Vogue magazine asked Kate and Laura Mulleavy -- the sisters behind the highly successful Rodarte fashion line -- if they were interested in dieting and working out with a trainer for a feature piece.
The two women, interested in shaping up and getting healthier, agreed to four months of personal training, home delivered meals, and diary entries to later be published in the fashionista's Bible.
After sixteen weeks of training six days a week and consuming approximately 1,300 calories a day, Kate lost thirty pounds; her sister, twenty.
Needless to say, controversy has erupted.
"They are perpetuating unrealistic body images," some claim.
Others think Vogue is sending out the wrong message that in order to be succesful, one must be thin.
Now look, I am by no means a fashion guru and am often horrified at the gaunt, clearly underweight bodies that march down runways at fashion shows.
In this case, though, I don't see what the problem is.
It is worth noting that in one of her diaries, Kate writes:
"Funnily enough, just before we received the call from Vogue about this story, Laura and I went to see our doctor for a physical.
Our mother was worried about out workload and lack of exercise; we wanted to be healthier and balance our stress levels."
These were not size 4 models dining on coffee and cigarrettes being told they were "too fat" to walk down a runway (you can see a photo of Kate and Laura prior to their makeover by clicking on their names at the start of this post).
The Mullavys were also never given the message that if they "wanted to make it" as designers, then they better lose weight.
They are already accomplished and successful.
The magazine featured their work -- and complimented their designs -- several times before this weight loss article was conceived.
Their present weight is a healthy one -- they are not emaciated or displaying unhealthy bodies.
I also appreciated that their plan consisted of pre-set meals (to ensure that they were nutritionally balanced, rather than just letting the two women figure out how to eat correctly on a 1,300 calorie diet) and implemented exercise under the supervision of a trained professional.
Another interesting tidbit from their diary entries:
"“We’ll have wine when we feel like it and cheat on holidays.”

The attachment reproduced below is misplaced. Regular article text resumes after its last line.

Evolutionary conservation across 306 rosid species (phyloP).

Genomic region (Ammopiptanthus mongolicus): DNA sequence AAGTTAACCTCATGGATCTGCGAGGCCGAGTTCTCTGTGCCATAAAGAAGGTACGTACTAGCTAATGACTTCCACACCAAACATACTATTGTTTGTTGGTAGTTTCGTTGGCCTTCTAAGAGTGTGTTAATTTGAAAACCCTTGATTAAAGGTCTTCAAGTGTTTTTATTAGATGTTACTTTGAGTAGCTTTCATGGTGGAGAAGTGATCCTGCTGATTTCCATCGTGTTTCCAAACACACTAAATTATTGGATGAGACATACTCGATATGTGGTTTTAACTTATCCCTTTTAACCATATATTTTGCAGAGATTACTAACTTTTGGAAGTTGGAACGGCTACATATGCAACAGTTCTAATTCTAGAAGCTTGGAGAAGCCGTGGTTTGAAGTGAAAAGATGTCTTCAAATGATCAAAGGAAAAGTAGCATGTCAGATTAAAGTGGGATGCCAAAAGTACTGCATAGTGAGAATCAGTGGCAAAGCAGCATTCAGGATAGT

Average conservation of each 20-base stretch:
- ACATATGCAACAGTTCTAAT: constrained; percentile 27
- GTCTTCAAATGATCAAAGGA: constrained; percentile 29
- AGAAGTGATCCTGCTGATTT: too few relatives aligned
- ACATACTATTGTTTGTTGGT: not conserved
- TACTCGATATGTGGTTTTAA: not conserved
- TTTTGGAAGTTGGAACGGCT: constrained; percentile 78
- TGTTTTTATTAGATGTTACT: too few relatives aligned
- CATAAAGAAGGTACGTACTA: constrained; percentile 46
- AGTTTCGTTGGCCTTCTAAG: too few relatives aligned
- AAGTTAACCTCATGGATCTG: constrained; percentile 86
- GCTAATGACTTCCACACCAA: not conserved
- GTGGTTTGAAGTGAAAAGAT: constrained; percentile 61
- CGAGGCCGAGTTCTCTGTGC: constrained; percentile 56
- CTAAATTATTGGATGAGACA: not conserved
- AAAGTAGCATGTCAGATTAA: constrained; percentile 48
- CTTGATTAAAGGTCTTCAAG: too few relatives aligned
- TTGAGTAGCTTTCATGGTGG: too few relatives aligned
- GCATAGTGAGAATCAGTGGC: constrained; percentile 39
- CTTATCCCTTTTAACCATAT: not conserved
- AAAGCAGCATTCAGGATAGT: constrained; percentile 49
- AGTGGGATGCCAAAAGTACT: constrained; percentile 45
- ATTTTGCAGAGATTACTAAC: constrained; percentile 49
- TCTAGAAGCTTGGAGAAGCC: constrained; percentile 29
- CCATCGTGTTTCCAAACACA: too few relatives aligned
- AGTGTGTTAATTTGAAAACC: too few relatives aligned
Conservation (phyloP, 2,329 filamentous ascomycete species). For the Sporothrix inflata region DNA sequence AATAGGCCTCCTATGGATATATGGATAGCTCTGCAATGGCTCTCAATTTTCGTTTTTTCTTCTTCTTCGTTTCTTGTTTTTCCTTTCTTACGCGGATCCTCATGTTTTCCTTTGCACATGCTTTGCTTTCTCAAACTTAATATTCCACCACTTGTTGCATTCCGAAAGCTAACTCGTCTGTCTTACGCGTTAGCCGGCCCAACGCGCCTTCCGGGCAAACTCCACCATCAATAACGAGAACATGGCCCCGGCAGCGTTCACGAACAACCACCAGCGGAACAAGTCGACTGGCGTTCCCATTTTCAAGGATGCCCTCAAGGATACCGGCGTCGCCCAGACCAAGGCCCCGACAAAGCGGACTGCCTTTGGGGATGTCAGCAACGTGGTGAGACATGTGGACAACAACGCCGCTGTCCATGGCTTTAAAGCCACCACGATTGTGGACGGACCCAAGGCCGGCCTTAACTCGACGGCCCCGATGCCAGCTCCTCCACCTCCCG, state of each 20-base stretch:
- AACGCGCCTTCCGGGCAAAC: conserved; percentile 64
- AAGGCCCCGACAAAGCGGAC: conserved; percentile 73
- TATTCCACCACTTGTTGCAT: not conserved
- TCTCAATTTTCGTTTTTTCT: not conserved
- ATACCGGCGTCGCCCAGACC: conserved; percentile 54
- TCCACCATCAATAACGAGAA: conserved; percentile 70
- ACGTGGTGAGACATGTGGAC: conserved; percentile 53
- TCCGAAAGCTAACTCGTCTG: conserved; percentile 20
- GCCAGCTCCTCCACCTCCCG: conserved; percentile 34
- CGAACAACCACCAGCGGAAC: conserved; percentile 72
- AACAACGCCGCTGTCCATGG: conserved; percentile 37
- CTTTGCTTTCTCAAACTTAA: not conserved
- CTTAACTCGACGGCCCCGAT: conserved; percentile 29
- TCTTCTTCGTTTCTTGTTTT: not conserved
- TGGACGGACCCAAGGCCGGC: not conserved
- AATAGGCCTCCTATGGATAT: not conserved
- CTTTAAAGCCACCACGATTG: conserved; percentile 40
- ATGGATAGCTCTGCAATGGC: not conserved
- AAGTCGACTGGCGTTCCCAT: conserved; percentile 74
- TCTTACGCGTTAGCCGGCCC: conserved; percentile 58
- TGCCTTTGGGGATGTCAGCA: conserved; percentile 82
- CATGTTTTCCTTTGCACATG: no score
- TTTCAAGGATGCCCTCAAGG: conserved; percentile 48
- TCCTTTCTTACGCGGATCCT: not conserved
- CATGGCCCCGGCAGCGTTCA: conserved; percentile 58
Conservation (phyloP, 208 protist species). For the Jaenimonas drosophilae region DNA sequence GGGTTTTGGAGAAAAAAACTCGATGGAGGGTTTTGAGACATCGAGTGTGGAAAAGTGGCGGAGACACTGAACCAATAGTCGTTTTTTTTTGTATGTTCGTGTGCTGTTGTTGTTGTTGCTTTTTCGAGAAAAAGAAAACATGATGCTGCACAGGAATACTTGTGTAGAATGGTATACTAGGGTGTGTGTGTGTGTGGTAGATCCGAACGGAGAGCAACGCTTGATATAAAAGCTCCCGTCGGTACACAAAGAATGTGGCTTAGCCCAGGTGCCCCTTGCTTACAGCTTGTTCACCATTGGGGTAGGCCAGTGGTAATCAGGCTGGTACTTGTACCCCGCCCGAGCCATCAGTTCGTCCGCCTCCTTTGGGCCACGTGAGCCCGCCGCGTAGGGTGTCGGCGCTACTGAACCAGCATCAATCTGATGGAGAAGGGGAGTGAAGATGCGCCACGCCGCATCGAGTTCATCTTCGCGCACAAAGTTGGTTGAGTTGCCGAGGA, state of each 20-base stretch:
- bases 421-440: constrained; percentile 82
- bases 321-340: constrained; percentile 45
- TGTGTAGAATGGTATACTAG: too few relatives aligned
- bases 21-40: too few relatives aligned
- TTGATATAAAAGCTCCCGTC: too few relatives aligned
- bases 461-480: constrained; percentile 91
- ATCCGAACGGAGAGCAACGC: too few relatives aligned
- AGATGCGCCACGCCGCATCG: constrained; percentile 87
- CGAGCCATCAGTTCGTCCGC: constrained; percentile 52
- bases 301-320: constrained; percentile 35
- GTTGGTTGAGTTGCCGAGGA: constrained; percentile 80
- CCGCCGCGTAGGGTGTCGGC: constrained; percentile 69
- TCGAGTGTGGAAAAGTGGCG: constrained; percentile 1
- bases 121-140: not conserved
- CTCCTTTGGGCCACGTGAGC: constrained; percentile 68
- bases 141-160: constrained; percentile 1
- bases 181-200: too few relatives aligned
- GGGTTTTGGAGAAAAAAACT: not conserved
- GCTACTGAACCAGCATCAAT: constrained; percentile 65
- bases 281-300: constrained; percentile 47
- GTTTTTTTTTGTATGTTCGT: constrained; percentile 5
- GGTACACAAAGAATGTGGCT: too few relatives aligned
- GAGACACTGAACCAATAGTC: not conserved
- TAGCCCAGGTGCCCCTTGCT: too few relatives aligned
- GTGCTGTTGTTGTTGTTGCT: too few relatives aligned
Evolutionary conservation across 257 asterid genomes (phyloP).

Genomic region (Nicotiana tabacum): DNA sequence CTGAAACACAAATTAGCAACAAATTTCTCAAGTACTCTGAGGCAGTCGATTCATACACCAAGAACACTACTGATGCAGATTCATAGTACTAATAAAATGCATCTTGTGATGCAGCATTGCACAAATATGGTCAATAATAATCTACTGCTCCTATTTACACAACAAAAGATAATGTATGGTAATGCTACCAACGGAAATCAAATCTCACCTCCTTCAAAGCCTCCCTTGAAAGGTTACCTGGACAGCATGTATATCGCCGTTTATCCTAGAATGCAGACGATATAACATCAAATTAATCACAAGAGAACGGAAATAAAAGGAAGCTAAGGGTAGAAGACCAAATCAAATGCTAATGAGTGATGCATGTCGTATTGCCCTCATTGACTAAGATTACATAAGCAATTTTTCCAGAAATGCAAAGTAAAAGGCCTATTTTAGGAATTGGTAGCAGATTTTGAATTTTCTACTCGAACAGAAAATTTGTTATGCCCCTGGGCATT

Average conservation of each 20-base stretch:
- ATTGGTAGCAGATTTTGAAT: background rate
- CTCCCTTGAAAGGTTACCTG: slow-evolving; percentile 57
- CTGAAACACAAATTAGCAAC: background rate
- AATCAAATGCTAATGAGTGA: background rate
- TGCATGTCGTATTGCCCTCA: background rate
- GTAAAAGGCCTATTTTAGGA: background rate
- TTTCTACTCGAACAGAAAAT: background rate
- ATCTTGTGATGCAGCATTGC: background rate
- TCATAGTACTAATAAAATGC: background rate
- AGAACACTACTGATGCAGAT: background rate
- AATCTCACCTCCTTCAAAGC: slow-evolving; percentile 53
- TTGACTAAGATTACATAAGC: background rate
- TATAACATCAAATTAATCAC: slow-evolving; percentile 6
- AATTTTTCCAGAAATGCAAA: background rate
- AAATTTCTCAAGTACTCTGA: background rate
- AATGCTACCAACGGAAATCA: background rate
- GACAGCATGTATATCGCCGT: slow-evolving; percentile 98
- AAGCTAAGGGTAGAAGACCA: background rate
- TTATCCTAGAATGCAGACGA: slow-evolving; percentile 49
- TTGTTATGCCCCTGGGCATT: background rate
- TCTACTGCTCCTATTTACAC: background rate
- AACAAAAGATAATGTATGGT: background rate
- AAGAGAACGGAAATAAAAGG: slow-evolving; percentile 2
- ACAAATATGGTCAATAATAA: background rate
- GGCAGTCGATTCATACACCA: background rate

In short, these are two adult women who chose to participate in something they saw as a way to improve their health.
In the same way that someone has the right to feel completely content and self-assured with fifteen extra pounds on them, it is also reasonable to expect that there are overweight people who truly want to improve their health and, why not, look better too.
This was not a challenge the sisters had to complete successfully in order to launch their clothing line.
At no point do the Mullavys mention doing this to "look hot", land significant others, or fit into a dream bikini. And, they currently report feeling healthier and more energetic than before.
I realize they went on a strict eating plan and exercise regimen, but they were not taking diet pills, cutting out food groups, or doing senseless things like subsisting on liquids concoctions made of cayenne pepper, lemon juice, and honey for a week (I'm looking at you, Beyoncé).
The New York Times article quotes Dr. Cynthia Bulik, eating disorders professor at The University of North Carolina - Chapel Hill, who makes a very good point:
"“I saw more of an emphasis on healthy eating and healthy fitness than an order, ‘You’ve got to lose weight."
I do, however, absolutely side with the feminist-thinking folks at Radar magazine, who can't help but wonder that if Vogue editors are so concerned about people's health, why don't they ask a dietitian to have a chat with fashion guru Andre Leon Talley?
What are your thoughts?